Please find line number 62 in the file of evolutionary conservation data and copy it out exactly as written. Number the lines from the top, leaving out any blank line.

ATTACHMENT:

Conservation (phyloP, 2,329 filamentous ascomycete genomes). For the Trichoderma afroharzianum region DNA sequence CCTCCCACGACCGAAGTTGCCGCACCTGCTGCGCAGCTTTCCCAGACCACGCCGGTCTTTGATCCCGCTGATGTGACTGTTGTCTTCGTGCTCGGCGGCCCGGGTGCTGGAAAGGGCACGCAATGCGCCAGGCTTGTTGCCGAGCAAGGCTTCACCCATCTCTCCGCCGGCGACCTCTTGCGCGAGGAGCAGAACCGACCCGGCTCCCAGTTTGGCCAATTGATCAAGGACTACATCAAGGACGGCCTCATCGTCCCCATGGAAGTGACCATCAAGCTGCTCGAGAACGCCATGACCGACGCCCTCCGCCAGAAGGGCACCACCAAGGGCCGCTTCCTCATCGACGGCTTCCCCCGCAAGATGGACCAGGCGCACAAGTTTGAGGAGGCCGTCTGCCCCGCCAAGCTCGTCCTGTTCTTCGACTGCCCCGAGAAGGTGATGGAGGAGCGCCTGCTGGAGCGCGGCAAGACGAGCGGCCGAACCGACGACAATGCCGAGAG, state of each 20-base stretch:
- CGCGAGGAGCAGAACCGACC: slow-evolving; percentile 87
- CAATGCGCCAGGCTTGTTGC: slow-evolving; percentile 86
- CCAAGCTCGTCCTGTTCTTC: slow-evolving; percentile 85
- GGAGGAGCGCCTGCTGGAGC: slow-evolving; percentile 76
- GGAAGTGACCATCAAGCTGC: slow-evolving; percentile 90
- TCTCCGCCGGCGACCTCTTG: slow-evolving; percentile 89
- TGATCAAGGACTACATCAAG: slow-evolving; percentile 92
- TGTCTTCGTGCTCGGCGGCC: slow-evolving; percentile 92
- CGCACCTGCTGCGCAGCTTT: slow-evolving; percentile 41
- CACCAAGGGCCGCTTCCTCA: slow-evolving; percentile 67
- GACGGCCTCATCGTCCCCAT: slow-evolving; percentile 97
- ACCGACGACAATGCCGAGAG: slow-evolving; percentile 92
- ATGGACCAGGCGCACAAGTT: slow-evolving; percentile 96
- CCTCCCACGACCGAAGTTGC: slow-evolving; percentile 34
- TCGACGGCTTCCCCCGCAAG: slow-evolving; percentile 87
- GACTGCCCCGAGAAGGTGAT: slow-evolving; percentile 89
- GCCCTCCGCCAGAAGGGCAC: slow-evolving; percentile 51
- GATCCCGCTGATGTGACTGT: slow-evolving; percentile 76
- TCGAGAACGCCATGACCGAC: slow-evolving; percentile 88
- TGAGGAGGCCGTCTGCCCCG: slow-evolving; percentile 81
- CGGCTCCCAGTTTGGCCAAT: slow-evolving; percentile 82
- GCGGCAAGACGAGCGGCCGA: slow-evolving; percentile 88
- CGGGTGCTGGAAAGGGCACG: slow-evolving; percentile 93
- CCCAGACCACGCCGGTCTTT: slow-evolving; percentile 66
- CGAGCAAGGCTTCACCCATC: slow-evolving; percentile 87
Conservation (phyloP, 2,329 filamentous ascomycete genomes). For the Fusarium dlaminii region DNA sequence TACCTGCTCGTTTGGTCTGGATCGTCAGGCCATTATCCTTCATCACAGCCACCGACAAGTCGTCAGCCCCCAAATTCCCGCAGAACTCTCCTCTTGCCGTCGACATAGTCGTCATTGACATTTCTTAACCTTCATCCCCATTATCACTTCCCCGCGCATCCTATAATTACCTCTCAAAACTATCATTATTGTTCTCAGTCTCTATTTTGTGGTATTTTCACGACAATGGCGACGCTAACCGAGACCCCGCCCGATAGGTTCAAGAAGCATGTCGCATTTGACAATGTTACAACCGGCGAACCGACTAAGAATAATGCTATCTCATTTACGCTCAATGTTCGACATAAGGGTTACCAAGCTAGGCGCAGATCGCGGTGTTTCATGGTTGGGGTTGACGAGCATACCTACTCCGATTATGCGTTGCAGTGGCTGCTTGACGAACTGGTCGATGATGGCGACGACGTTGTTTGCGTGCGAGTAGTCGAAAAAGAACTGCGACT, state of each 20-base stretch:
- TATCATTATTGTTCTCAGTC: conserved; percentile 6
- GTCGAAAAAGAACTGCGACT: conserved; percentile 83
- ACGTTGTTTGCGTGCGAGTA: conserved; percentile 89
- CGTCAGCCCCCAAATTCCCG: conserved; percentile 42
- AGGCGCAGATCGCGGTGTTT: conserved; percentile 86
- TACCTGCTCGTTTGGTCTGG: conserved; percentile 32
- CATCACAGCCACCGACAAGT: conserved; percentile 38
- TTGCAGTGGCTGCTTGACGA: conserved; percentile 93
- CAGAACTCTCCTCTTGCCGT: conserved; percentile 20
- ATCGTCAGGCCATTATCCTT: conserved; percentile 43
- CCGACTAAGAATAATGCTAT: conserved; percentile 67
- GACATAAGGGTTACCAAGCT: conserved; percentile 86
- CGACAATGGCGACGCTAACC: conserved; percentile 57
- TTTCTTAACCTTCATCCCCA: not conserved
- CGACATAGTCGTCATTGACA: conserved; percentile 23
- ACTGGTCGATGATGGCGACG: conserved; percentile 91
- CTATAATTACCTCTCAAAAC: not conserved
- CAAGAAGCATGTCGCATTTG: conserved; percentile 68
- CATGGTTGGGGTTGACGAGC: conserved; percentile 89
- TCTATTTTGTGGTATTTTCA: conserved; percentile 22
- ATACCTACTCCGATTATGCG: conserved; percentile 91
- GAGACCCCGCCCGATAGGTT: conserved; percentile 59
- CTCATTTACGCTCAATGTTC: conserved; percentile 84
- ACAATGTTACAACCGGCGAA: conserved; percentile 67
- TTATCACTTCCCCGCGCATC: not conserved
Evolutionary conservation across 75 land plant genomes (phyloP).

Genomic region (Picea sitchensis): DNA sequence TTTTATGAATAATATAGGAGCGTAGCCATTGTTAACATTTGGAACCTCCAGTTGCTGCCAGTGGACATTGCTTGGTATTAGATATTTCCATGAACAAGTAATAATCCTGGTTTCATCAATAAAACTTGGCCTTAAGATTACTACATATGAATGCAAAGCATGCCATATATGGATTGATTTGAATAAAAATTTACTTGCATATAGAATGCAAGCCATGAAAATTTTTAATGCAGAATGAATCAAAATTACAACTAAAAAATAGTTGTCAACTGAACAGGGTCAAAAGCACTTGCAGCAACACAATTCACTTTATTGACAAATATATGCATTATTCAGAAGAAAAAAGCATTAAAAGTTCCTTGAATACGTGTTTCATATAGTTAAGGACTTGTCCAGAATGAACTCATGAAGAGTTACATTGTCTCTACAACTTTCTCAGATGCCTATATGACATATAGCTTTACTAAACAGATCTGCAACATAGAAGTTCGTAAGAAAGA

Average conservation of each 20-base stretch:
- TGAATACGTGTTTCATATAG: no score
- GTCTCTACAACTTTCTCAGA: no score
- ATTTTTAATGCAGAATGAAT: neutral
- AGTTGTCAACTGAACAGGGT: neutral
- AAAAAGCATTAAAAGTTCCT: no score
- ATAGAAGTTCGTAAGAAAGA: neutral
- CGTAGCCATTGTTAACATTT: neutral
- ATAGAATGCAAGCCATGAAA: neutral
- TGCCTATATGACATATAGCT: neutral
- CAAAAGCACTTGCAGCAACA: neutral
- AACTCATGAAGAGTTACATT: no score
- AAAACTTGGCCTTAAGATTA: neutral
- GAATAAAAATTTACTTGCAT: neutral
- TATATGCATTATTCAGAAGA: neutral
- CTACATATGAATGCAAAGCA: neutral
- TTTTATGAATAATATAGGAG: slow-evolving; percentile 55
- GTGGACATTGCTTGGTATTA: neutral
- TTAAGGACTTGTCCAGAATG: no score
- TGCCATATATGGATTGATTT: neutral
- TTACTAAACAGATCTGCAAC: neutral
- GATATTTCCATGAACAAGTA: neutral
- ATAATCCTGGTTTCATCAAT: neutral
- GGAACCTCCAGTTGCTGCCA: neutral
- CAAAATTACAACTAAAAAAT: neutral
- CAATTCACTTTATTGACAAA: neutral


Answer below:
- CGTAGCCATTGTTAACATTT: neutral